Catholics believe the Pope is already closer to God in some ways than anyone else on Earth. But on Thursday, he’s taking it further, by beaming himself up to the heavens.
This marks only the second papal call to the orbit-based research center, after Pope Benedict XVI phoned in 2011.
Among the ISS crew is an Italian, 60-year-old Paolo Nespoli, currently on his third mission.
In total, six people are aboard the vessel, including commander Randolph Bresnik, an American, born in Fort Worth, Kentucky, and his fellow countryman Joseph Acaba, the flight engineer, who hails from Inglewood in California.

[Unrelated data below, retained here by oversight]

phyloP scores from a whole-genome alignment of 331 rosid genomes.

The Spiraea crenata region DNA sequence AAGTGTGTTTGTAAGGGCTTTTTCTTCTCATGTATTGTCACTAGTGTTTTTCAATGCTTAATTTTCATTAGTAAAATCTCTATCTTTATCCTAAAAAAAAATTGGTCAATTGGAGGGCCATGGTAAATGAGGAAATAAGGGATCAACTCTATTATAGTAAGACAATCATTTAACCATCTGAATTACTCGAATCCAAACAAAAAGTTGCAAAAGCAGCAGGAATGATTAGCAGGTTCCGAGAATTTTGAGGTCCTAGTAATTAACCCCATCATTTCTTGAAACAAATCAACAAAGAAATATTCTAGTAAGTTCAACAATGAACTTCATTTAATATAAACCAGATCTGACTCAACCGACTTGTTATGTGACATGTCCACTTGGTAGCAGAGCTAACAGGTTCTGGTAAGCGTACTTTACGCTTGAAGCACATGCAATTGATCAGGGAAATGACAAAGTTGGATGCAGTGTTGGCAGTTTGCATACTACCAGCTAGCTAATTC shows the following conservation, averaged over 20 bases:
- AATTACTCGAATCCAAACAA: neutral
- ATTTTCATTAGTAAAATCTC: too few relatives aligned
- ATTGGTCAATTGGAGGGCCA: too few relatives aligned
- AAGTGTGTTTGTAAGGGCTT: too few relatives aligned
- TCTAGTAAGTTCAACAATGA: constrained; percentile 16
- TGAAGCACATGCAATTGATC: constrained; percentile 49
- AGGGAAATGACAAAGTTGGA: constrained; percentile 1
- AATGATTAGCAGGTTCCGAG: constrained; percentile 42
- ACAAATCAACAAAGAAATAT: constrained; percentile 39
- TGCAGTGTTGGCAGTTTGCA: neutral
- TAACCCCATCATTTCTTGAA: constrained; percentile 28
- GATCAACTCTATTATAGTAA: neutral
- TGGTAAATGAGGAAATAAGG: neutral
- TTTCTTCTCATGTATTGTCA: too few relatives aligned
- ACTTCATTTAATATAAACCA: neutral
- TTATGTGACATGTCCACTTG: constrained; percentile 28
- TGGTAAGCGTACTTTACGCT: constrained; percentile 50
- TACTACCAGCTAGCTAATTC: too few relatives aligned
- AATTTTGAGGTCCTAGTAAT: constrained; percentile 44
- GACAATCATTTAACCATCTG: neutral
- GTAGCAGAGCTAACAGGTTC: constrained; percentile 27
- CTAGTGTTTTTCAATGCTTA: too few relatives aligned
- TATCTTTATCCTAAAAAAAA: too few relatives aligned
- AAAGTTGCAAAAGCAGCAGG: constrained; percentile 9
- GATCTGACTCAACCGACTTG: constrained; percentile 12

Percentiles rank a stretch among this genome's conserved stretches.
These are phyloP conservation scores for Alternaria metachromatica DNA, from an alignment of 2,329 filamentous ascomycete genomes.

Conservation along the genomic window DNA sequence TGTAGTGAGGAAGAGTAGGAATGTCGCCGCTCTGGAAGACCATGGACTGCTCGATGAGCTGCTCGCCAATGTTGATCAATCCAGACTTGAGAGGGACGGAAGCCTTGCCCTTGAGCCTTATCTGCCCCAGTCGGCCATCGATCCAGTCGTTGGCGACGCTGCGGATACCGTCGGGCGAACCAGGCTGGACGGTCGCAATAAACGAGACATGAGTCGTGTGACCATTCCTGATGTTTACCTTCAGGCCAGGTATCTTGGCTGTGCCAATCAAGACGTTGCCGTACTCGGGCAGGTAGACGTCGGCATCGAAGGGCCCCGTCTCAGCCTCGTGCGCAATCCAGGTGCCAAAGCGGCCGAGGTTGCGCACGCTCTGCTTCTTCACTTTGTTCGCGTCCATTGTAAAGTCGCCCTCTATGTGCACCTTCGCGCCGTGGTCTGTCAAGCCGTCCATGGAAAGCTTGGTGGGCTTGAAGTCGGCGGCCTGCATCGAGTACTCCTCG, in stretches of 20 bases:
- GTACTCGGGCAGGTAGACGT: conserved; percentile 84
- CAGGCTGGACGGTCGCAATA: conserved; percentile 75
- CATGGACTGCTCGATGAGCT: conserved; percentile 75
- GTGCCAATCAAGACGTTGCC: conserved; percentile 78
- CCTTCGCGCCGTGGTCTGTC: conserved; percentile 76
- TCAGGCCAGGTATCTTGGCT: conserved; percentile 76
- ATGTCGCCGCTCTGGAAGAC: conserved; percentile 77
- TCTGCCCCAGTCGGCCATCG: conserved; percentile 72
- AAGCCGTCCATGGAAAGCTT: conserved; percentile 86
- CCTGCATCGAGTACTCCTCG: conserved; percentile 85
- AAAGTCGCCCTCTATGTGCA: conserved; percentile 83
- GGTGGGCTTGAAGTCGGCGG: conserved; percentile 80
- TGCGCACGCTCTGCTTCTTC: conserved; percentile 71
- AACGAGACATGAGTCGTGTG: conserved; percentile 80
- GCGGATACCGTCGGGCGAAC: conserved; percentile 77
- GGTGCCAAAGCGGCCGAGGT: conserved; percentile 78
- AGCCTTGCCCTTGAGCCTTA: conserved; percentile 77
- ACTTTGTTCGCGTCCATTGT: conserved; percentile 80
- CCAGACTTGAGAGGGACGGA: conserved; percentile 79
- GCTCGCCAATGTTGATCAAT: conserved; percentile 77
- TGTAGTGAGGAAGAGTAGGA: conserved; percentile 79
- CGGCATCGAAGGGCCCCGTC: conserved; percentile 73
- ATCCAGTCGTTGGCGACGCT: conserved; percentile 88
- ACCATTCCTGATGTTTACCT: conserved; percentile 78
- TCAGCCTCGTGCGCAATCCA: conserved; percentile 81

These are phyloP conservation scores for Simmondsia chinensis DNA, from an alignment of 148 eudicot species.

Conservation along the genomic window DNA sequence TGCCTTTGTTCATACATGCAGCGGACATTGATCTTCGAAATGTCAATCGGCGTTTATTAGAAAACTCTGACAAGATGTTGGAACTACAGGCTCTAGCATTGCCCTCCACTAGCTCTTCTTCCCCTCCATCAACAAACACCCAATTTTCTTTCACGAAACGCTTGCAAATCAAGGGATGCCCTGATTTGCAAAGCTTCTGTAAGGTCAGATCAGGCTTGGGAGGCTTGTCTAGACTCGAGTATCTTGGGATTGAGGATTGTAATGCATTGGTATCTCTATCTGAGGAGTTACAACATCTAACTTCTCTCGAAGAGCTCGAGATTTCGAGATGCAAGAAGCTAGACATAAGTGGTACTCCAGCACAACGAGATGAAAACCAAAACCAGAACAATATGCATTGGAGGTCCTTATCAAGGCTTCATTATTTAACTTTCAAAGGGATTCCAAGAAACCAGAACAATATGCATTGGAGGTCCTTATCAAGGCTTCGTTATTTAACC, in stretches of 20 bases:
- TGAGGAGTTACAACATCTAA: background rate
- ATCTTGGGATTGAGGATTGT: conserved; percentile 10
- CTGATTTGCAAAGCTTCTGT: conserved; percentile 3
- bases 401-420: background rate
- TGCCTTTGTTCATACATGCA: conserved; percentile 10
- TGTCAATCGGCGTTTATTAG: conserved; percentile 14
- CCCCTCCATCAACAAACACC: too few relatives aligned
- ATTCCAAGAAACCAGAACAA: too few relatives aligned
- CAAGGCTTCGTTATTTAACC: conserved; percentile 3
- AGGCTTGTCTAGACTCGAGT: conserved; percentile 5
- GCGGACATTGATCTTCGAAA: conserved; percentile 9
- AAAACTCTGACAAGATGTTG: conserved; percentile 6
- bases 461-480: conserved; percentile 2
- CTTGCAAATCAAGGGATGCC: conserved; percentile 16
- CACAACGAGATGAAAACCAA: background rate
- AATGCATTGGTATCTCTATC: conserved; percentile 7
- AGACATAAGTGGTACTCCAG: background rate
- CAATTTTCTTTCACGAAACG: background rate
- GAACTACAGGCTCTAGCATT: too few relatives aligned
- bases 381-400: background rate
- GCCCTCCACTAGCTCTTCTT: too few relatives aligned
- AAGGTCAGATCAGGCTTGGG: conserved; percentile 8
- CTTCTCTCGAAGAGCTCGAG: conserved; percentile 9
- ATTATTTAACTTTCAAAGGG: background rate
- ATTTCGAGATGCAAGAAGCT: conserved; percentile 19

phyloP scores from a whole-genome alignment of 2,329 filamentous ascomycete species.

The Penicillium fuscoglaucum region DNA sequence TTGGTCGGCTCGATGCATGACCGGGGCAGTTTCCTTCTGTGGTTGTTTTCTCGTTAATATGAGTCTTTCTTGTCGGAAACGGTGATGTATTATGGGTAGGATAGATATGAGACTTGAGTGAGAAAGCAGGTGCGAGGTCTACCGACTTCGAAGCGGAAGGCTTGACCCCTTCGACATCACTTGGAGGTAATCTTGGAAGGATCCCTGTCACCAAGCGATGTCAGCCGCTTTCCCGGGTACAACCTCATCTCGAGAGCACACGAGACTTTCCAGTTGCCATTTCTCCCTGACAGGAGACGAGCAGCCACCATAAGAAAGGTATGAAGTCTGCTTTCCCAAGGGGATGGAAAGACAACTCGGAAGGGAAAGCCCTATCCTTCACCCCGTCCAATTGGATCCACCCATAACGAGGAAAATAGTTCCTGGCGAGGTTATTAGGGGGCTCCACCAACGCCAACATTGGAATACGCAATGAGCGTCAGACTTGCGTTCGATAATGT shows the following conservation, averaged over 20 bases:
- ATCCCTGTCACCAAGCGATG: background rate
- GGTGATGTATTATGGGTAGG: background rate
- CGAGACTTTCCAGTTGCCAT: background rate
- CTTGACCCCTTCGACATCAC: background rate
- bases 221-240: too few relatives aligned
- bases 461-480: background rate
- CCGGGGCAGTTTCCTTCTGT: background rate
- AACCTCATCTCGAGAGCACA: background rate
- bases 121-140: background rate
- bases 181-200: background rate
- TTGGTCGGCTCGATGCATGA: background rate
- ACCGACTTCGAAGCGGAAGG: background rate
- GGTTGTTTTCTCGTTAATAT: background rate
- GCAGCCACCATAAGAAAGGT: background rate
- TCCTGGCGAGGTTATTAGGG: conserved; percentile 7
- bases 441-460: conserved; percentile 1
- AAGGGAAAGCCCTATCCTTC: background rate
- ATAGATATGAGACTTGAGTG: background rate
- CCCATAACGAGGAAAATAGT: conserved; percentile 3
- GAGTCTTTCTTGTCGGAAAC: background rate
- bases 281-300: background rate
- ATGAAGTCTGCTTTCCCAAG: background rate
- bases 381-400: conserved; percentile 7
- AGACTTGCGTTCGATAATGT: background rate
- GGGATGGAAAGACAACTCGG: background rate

While science and the spiritual don’t always mix, astronauts have often spoken with religious reverence of the experiences they've had out among the stars.
Edgar D. Mitchell, a Lunar Module pilot for the Apollo 14 lunar-landing mission, once said: "My view of our planet was a glimpse of divinity.
“"In outer space you develop an instant global consciousness, a people orientation, an intense dissatisfaction with the state of the world, and a compulsion to do something about it.
“What I experienced during that three-day trip home was nothing short of an overwhelming sense of universal connectedness. I actually felt what has been described as an ecstasy of unity.”
The pope himself has spoken before of the power—and limits—of human technology.
In an April Ted talk, he hailed science as a discipline that “points to an understanding of reality as a place where every element connects and interacts with everything else,” according to religionnews.com.